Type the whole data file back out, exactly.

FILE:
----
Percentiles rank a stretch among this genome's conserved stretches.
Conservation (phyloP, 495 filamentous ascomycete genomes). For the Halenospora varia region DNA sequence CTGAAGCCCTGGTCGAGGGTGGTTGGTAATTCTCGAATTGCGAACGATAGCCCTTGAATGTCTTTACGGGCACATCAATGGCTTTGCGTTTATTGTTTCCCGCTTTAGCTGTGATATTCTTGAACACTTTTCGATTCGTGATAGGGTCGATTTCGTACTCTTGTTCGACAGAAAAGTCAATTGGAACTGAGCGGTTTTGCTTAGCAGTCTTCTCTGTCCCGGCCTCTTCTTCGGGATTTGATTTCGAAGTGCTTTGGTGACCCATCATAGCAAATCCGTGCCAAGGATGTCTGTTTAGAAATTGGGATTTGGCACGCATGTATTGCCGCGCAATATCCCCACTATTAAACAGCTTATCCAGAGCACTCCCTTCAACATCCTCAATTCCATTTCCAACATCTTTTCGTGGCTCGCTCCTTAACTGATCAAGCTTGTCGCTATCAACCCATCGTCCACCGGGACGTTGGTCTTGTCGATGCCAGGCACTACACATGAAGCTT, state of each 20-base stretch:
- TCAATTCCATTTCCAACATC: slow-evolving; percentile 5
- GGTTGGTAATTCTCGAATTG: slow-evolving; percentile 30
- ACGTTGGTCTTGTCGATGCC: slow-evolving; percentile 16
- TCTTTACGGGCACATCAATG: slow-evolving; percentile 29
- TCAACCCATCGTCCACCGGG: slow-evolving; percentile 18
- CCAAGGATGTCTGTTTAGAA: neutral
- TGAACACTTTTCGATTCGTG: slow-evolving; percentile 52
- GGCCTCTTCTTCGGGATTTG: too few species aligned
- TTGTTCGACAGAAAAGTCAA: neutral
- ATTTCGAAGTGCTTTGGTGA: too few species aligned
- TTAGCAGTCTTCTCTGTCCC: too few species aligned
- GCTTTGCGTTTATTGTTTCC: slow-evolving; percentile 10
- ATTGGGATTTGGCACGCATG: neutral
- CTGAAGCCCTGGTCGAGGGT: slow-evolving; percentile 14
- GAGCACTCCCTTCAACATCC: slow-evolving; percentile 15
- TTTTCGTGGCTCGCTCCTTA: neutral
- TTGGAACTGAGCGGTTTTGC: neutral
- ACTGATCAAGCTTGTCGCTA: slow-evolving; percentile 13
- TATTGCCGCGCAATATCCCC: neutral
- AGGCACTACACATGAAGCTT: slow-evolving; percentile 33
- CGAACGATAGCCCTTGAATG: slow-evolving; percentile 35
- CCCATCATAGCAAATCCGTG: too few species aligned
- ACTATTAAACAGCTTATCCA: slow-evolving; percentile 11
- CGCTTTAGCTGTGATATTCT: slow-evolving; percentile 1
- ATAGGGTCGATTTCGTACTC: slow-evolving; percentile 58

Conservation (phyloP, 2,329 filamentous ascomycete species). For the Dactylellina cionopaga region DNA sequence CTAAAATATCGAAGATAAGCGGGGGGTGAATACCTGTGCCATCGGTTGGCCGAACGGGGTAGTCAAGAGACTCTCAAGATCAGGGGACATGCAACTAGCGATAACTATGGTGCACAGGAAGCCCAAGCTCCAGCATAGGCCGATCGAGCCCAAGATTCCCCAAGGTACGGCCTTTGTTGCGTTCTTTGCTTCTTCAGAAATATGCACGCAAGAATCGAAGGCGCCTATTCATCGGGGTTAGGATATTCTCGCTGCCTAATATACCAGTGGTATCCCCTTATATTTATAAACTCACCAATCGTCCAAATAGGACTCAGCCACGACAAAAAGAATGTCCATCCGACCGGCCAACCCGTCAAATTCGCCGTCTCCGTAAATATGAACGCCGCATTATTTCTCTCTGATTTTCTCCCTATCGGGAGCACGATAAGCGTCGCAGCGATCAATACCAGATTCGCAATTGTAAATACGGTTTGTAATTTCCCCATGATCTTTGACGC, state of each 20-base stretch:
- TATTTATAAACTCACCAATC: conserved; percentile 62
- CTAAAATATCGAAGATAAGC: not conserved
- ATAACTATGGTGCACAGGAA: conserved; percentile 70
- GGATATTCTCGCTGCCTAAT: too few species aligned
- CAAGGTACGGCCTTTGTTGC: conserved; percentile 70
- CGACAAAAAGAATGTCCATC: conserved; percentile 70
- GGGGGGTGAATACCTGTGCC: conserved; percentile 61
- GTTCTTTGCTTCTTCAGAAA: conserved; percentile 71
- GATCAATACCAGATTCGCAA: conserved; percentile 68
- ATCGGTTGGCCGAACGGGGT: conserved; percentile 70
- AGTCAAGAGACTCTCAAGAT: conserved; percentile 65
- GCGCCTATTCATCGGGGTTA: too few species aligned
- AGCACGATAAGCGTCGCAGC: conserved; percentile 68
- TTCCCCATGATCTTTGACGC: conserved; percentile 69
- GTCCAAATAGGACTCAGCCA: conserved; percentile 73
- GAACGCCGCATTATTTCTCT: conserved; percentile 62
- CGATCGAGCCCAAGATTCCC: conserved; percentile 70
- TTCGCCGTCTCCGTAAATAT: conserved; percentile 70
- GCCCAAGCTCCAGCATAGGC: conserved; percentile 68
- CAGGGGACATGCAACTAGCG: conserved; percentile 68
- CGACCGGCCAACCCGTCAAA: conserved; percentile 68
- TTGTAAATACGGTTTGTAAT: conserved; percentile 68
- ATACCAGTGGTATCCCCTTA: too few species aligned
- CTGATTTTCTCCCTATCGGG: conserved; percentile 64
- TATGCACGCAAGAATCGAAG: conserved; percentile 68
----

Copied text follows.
Percentiles rank a stretch among this genome's conserved stretches.
Conservation (phyloP, 495 filamentous ascomycete genomes). For the Halenospora varia region DNA sequence CTGAAGCCCTGGTCGAGGGTGGTTGGTAATTCTCGAATTGCGAACGATAGCCCTTGAATGTCTTTACGGGCACATCAATGGCTTTGCGTTTATTGTTTCCCGCTTTAGCTGTGATATTCTTGAACACTTTTCGATTCGTGATAGGGTCGATTTCGTACTCTTGTTCGACAGAAAAGTCAATTGGAACTGAGCGGTTTTGCTTAGCAGTCTTCTCTGTCCCGGCCTCTTCTTCGGGATTTGATTTCGAAGTGCTTTGGTGACCCATCATAGCAAATCCGTGCCAAGGATGTCTGTTTAGAAATTGGGATTTGGCACGCATGTATTGCCGCGCAATATCCCCACTATTAAACAGCTTATCCAGAGCACTCCCTTCAACATCCTCAATTCCATTTCCAACATCTTTTCGTGGCTCGCTCCTTAACTGATCAAGCTTGTCGCTATCAACCCATCGTCCACCGGGACGTTGGTCTTGTCGATGCCAGGCACTACACATGAAGCTT, state of each 20-base stretch:
- TCAATTCCATTTCCAACATC: slow-evolving; percentile 5
- GGTTGGTAATTCTCGAATTG: slow-evolving; percentile 30
- ACGTTGGTCTTGTCGATGCC: slow-evolving; percentile 16
- TCTTTACGGGCACATCAATG: slow-evolving; percentile 29
- TCAACCCATCGTCCACCGGG: slow-evolving; percentile 18
- CCAAGGATGTCTGTTTAGAA: neutral
- TGAACACTTTTCGATTCGTG: slow-evolving; percentile 52
- GGCCTCTTCTTCGGGATTTG: too few species aligned
- TTGTTCGACAGAAAAGTCAA: neutral
- ATTTCGAAGTGCTTTGGTGA: too few species aligned
- TTAGCAGTCTTCTCTGTCCC: too few species aligned
- GCTTTGCGTTTATTGTTTCC: slow-evolving; percentile 10
- ATTGGGATTTGGCACGCATG: neutral
- CTGAAGCCCTGGTCGAGGGT: slow-evolving; percentile 14
- GAGCACTCCCTTCAACATCC: slow-evolving; percentile 15
- TTTTCGTGGCTCGCTCCTTA: neutral
- TTGGAACTGAGCGGTTTTGC: neutral
- ACTGATCAAGCTTGTCGCTA: slow-evolving; percentile 13
- TATTGCCGCGCAATATCCCC: neutral
- AGGCACTACACATGAAGCTT: slow-evolving; percentile 33
- CGAACGATAGCCCTTGAATG: slow-evolving; percentile 35
- CCCATCATAGCAAATCCGTG: too few species aligned
- ACTATTAAACAGCTTATCCA: slow-evolving; percentile 11
- CGCTTTAGCTGTGATATTCT: slow-evolving; percentile 1
- ATAGGGTCGATTTCGTACTC: slow-evolving; percentile 58

Conservation (phyloP, 2,329 filamentous ascomycete species). For the Dactylellina cionopaga region DNA sequence CTAAAATATCGAAGATAAGCGGGGGGTGAATACCTGTGCCATCGGTTGGCCGAACGGGGTAGTCAAGAGACTCTCAAGATCAGGGGACATGCAACTAGCGATAACTATGGTGCACAGGAAGCCCAAGCTCCAGCATAGGCCGATCGAGCCCAAGATTCCCCAAGGTACGGCCTTTGTTGCGTTCTTTGCTTCTTCAGAAATATGCACGCAAGAATCGAAGGCGCCTATTCATCGGGGTTAGGATATTCTCGCTGCCTAATATACCAGTGGTATCCCCTTATATTTATAAACTCACCAATCGTCCAAATAGGACTCAGCCACGACAAAAAGAATGTCCATCCGACCGGCCAACCCGTCAAATTCGCCGTCTCCGTAAATATGAACGCCGCATTATTTCTCTCTGATTTTCTCCCTATCGGGAGCACGATAAGCGTCGCAGCGATCAATACCAGATTCGCAATTGTAAATACGGTTTGTAATTTCCCCATGATCTTTGACGC, state of each 20-base stretch:
- TATTTATAAACTCACCAATC: conserved; percentile 62
- CTAAAATATCGAAGATAAGC: not conserved
- ATAACTATGGTGCACAGGAA: conserved; percentile 70
- GGATATTCTCGCTGCCTAAT: too few species aligned
- CAAGGTACGGCCTTTGTTGC: conserved; percentile 70
- CGACAAAAAGAATGTCCATC: conserved; percentile 70
- GGGGGGTGAATACCTGTGCC: conserved; percentile 61
- GTTCTTTGCTTCTTCAGAAA: conserved; percentile 71
- GATCAATACCAGATTCGCAA: conserved; percentile 68
- ATCGGTTGGCCGAACGGGGT: conserved; percentile 70
- AGTCAAGAGACTCTCAAGAT: conserved; percentile 65
- GCGCCTATTCATCGGGGTTA: too few species aligned
- AGCACGATAAGCGTCGCAGC: conserved; percentile 68
- TTCCCCATGATCTTTGACGC: conserved; percentile 69
- GTCCAAATAGGACTCAGCCA: conserved; percentile 73
- GAACGCCGCATTATTTCTCT: conserved; percentile 62
- CGATCGAGCCCAAGATTCCC: conserved; percentile 70
- TTCGCCGTCTCCGTAAATAT: conserved; percentile 70
- GCCCAAGCTCCAGCATAGGC: conserved; percentile 68
- CAGGGGACATGCAACTAGCG: conserved; percentile 68
- CGACCGGCCAACCCGTCAAA: conserved; percentile 68
- TTGTAAATACGGTTTGTAAT: conserved; percentile 68
- ATACCAGTGGTATCCCCTTA: too few species aligned
- CTGATTTTCTCCCTATCGGG: conserved; percentile 64
- TATGCACGCAAGAATCGAAG: conserved; percentile 68